No one in my family would describe me as a shrinking violet. On the contrary, they might say…..let’s not go there. If the truth be told, there have been many occasions in my life when I found myself uncomfortable in unfamiliar surroundings. My reaction could honestly be described as shyness.

During the holiday season, you may find yourself more often among friends and family, and not give much thought to networking opportunities that involve strangers. Nevertheless, whether during the holidays or afterwards, tips on how to overcome any shyness might prove helpful.

Allison Shields at Legal Ease Blog has some excellent suggestions on overcoming shyness  in a networking environment that I want to share:

  • Arrive early – (there will be fewer strangers. The situation will be less intimidating, and it’ll be easier to strike up a conversation with other “earlybirds"),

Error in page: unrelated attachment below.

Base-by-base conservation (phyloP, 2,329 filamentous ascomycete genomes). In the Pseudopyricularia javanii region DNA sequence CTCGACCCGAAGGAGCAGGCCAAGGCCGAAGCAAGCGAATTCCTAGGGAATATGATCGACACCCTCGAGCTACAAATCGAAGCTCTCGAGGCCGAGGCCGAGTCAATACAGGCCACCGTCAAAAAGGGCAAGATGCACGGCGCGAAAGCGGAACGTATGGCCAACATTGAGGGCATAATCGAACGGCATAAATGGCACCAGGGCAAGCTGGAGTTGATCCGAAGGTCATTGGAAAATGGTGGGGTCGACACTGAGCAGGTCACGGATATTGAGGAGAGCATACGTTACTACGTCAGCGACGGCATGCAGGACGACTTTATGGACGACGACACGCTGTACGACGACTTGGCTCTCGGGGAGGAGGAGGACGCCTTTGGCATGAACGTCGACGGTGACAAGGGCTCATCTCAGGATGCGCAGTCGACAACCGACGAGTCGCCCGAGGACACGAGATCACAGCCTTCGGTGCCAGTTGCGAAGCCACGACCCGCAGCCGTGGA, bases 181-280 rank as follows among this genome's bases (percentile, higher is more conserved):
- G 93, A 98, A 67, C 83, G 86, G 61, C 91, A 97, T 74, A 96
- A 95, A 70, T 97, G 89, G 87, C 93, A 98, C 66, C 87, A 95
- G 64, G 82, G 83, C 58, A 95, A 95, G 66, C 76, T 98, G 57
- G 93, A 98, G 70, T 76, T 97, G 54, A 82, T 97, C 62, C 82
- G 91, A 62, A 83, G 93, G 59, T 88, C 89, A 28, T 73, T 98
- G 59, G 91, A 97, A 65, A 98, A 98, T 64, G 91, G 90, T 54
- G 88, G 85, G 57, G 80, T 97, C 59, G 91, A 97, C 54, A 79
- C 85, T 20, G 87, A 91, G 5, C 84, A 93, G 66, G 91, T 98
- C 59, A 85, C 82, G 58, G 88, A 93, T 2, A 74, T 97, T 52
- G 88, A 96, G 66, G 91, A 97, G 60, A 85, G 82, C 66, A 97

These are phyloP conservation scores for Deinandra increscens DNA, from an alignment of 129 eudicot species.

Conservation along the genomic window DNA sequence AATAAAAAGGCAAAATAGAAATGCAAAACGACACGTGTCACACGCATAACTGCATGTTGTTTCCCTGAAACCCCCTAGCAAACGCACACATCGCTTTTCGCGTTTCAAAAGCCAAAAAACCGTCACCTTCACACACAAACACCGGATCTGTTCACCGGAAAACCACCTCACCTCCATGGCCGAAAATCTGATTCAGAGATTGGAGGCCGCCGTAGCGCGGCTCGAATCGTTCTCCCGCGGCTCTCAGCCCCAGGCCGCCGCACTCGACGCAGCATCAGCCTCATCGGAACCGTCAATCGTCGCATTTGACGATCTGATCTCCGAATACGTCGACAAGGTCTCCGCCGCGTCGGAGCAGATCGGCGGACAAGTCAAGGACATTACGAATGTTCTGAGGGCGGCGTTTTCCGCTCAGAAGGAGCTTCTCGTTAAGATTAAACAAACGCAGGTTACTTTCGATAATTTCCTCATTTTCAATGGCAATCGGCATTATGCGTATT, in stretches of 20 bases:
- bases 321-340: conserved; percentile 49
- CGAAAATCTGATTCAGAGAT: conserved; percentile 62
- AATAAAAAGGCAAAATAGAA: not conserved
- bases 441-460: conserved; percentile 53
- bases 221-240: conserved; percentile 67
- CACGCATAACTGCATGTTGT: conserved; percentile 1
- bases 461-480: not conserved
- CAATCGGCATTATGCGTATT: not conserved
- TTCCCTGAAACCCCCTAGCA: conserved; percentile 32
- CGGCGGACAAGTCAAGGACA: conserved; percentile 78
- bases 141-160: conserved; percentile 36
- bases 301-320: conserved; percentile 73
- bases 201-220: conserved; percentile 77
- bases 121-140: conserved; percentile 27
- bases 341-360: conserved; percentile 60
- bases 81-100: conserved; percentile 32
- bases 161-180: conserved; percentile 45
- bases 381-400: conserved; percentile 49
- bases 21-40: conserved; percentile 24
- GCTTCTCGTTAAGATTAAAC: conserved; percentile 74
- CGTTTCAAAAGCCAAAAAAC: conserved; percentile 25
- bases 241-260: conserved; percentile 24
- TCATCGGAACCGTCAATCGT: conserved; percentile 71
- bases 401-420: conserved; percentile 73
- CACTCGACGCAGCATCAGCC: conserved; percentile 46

• Seek out the host/person in charge – (so you can introduce yourself, explain that you are a first-timer, and ask she/he to introduce you to others),
  • Bring a friend along – (that way you can introduce each other to others. But be very careful, as Allison warns us, not to spend all your time talking with your friend, or you will defeat the purpose for attending the event),
  • Look for other shy people – (they’re easy to spot. They look like you feel, and are usually standing alone. Besides it’s easier than breaking into a group already engrossed in a conversation), and
  • Head for the bar/food table – (my favorite. It provides opportunity to talk one-on-one with the person in front or behind you in either line)

Allison also has ten tips on holiday networking generally that are well worth a read. Thanks to Michelle Golden at Golden Practices for steering me to Allison’s posts, and to Guy Kawaski’s “The Art of Schmoozing.”  

Good stuff all around.

Note: This is an encore post on networking first published on December 11, 2006. Since I will be on a working vacation over the next week with limited access to the Internet, I will be doing encores of previous posts on networking. For those who missed them the first time around, I hope you find them helpful.